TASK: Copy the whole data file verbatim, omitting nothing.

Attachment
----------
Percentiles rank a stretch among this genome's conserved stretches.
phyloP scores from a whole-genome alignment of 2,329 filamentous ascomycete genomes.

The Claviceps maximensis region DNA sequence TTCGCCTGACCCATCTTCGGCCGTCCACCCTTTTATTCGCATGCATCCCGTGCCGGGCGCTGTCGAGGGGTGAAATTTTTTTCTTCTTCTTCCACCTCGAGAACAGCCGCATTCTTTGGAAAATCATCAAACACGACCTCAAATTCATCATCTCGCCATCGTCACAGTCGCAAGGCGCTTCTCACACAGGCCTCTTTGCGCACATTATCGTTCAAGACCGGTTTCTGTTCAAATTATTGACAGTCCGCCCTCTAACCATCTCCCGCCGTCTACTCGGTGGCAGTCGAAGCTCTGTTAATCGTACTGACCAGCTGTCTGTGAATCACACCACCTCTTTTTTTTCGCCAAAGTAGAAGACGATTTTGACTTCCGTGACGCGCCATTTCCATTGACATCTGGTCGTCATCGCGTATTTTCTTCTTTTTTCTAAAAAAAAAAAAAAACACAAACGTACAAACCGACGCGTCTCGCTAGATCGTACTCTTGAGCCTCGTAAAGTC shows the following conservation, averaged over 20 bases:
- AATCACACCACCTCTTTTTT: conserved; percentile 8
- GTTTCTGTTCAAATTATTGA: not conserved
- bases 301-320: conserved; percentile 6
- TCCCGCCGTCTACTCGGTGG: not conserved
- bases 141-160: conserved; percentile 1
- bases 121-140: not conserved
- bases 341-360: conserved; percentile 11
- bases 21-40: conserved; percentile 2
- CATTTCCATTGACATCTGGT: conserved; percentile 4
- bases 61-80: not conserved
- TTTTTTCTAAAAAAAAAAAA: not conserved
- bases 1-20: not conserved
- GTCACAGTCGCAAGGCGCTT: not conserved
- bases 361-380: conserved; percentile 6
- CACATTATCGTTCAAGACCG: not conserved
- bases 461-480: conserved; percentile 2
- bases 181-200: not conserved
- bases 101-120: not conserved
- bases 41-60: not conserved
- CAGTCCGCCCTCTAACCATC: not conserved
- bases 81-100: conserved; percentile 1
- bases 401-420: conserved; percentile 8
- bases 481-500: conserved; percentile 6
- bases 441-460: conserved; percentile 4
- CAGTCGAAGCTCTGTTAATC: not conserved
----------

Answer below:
Percentiles rank a stretch among this genome's conserved stretches.
phyloP scores from a whole-genome alignment of 2,329 filamentous ascomycete genomes.

The Claviceps maximensis region DNA sequence TTCGCCTGACCCATCTTCGGCCGTCCACCCTTTTATTCGCATGCATCCCGTGCCGGGCGCTGTCGAGGGGTGAAATTTTTTTCTTCTTCTTCCACCTCGAGAACAGCCGCATTCTTTGGAAAATCATCAAACACGACCTCAAATTCATCATCTCGCCATCGTCACAGTCGCAAGGCGCTTCTCACACAGGCCTCTTTGCGCACATTATCGTTCAAGACCGGTTTCTGTTCAAATTATTGACAGTCCGCCCTCTAACCATCTCCCGCCGTCTACTCGGTGGCAGTCGAAGCTCTGTTAATCGTACTGACCAGCTGTCTGTGAATCACACCACCTCTTTTTTTTCGCCAAAGTAGAAGACGATTTTGACTTCCGTGACGCGCCATTTCCATTGACATCTGGTCGTCATCGCGTATTTTCTTCTTTTTTCTAAAAAAAAAAAAAAACACAAACGTACAAACCGACGCGTCTCGCTAGATCGTACTCTTGAGCCTCGTAAAGTC shows the following conservation, averaged over 20 bases:
- AATCACACCACCTCTTTTTT: conserved; percentile 8
- GTTTCTGTTCAAATTATTGA: not conserved
- bases 301-320: conserved; percentile 6
- TCCCGCCGTCTACTCGGTGG: not conserved
- bases 141-160: conserved; percentile 1
- bases 121-140: not conserved
- bases 341-360: conserved; percentile 11
- bases 21-40: conserved; percentile 2
- CATTTCCATTGACATCTGGT: conserved; percentile 4
- bases 61-80: not conserved
- TTTTTTCTAAAAAAAAAAAA: not conserved
- bases 1-20: not conserved
- GTCACAGTCGCAAGGCGCTT: not conserved
- bases 361-380: conserved; percentile 6
- CACATTATCGTTCAAGACCG: not conserved
- bases 461-480: conserved; percentile 2
- bases 181-200: not conserved
- bases 101-120: not conserved
- bases 41-60: not conserved
- CAGTCCGCCCTCTAACCATC: not conserved
- bases 81-100: conserved; percentile 1
- bases 401-420: conserved; percentile 8
- bases 481-500: conserved; percentile 6
- bases 441-460: conserved; percentile 4
- CAGTCGAAGCTCTGTTAATC: not conserved